Furious agreement doesn’t generally spark protest rallies, but the hundreds of residents that turned out at a series of anti-toll gatherings Saturday across the state have something in common with Gov. Ned Lamont — Connecticut’s infrastructure needs massive investments.

“Everybody agrees our infrastructure needs investment, where we differ is on the path to investing,” said state Rep. Laura Devlin (D-134th). Devlin, who represents part of Trumbull in Hartford, is the ranking member of the General Assembly’s Transportation Committee and has been one of the most prominent voices against proposals to place tolls on state highways. Devlin was one of a handful of legislators to attend Saturday’s rallies, organized by the group NoTollsCT. The group is planning future rallies throughout the month.

Devlin acknowledged that states Connecticut borders have tolls, but pointed out that there were tradeoffs in place that do not exist in Connecticut.

“Massachusetts doesn’t have a gross earnings toll on petroleum, New York doesn’t have sales tax on new cars,” she said.

Tolls, though, would make residents pay twice — hundreds of millions of dollars to install them, then the cost of paying the tolls themselves, Devlin said.

Currently, there are three bills in Hartford that relate to tolls. A Senate bill calls for 53 toll gantries plus the establishment of a transportation authority. A House bill would add language giving the Department of Transportation the discretionary authority to add more tolls, and Gov. Ned Lamont’s proposal, which also calls for 53 gantries.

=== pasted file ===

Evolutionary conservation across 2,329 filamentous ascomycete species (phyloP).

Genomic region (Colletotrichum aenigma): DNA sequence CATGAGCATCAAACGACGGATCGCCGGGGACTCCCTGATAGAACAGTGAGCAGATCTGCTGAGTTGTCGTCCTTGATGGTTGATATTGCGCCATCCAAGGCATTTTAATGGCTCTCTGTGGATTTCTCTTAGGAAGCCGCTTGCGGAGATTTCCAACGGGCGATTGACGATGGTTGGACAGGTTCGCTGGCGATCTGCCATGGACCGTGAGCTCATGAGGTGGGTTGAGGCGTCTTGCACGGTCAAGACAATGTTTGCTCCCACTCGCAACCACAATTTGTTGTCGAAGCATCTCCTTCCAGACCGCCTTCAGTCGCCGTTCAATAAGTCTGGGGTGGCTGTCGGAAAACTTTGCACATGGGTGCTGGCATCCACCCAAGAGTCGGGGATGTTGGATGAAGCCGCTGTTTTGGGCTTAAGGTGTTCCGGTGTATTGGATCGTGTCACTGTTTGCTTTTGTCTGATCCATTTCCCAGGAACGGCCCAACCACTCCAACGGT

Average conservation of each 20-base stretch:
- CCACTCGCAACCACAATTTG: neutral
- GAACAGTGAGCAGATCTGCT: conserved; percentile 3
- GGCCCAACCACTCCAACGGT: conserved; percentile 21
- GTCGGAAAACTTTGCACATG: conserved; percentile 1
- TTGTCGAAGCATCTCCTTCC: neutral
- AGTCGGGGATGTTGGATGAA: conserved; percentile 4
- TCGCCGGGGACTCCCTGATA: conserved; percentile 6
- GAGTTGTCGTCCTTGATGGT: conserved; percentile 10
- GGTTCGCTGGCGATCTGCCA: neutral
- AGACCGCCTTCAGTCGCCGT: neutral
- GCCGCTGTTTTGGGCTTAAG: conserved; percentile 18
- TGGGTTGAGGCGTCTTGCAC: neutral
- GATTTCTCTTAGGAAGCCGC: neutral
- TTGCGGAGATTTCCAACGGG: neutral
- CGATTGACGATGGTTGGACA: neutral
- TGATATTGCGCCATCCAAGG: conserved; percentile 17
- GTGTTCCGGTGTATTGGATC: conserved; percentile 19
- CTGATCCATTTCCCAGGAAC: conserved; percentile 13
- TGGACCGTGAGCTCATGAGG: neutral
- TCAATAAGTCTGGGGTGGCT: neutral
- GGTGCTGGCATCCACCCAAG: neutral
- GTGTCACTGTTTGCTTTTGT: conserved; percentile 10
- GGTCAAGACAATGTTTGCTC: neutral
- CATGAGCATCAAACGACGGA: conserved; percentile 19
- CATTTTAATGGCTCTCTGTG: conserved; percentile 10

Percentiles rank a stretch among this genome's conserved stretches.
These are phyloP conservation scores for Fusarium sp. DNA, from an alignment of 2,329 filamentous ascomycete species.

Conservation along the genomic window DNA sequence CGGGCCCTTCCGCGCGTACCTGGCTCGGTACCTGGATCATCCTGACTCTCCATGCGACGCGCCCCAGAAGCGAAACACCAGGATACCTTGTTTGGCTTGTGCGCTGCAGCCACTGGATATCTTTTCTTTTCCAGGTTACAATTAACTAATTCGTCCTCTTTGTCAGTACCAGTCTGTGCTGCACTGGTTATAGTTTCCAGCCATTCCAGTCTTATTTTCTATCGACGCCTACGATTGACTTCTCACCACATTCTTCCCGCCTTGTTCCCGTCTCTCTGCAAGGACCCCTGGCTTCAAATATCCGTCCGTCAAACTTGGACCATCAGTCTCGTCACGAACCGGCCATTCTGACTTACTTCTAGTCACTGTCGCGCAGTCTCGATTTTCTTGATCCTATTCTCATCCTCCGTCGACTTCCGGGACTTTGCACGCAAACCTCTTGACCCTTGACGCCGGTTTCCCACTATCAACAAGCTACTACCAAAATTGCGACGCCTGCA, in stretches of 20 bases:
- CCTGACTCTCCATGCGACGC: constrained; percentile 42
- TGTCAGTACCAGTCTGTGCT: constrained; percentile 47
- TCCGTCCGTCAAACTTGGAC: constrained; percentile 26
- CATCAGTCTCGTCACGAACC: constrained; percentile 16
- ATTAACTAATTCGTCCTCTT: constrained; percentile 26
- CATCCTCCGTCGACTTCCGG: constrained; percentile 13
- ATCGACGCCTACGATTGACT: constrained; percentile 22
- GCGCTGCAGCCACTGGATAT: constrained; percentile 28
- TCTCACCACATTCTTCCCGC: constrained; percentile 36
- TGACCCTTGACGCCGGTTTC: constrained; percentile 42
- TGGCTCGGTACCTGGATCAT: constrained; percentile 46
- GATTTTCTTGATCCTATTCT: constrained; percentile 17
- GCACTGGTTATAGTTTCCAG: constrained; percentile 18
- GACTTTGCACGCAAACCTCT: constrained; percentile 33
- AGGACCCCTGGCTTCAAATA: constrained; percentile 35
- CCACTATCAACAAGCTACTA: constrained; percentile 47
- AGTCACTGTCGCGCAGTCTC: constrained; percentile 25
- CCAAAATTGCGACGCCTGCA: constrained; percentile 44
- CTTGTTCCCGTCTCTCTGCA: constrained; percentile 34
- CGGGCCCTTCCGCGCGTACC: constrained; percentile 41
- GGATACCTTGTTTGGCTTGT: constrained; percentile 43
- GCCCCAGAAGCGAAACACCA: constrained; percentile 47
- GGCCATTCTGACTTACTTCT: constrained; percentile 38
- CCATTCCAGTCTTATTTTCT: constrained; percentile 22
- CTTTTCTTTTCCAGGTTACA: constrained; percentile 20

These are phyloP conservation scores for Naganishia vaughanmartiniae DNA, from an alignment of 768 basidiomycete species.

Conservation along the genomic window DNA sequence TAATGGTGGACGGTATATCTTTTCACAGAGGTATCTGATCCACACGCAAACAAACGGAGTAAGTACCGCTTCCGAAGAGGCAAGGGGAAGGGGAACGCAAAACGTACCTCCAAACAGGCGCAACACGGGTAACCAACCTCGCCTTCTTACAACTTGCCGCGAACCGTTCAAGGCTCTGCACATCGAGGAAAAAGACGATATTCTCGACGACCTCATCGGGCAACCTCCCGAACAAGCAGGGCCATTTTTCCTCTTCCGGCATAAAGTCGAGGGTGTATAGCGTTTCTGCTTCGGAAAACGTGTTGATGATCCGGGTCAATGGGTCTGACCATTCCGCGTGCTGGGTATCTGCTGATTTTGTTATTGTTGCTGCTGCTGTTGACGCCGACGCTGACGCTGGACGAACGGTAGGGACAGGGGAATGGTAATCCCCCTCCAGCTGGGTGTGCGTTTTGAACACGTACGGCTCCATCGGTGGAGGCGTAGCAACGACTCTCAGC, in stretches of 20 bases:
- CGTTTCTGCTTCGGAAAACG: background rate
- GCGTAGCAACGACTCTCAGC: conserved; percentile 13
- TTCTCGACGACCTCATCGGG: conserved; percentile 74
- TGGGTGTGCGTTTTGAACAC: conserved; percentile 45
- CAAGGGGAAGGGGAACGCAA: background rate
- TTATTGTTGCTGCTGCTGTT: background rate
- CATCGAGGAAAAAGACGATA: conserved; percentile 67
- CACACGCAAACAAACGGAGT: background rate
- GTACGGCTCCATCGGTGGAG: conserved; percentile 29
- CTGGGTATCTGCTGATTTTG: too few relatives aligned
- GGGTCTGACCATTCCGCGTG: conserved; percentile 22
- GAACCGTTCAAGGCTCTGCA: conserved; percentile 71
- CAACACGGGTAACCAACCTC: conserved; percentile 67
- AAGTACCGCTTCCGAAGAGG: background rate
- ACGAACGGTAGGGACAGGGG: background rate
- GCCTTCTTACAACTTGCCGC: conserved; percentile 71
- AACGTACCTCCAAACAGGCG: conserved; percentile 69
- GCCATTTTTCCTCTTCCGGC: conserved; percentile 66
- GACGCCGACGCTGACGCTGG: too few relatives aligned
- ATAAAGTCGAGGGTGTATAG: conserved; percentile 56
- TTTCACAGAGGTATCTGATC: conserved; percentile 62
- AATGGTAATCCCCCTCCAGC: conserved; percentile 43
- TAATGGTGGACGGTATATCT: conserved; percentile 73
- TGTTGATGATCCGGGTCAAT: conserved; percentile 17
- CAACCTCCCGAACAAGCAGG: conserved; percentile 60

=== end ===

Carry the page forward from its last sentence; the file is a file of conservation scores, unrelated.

Devlin said the state has the money to improve the state infrastructure, but stressed a need to prioritize. She cited the Republican’s Prioritized Progress Plan, which calls for a combination of existing transportation funds, matching federal grants and general obligation bonds to raise the needed money.

“Bonding isn’t necessarily a bad thing, it’s what we do when we get a mortgage to buy a house,” she said. “Let’s take care of our priorities.”

All three toll-related bills have passed out of committee, and Devlin said keeping up public pressure was the the most effective tool against the proposals.

“The bottom line is there is no way to win this fight in Hartford,” Devlin said. “This is the time for the people to stand up and let their voices be heard.”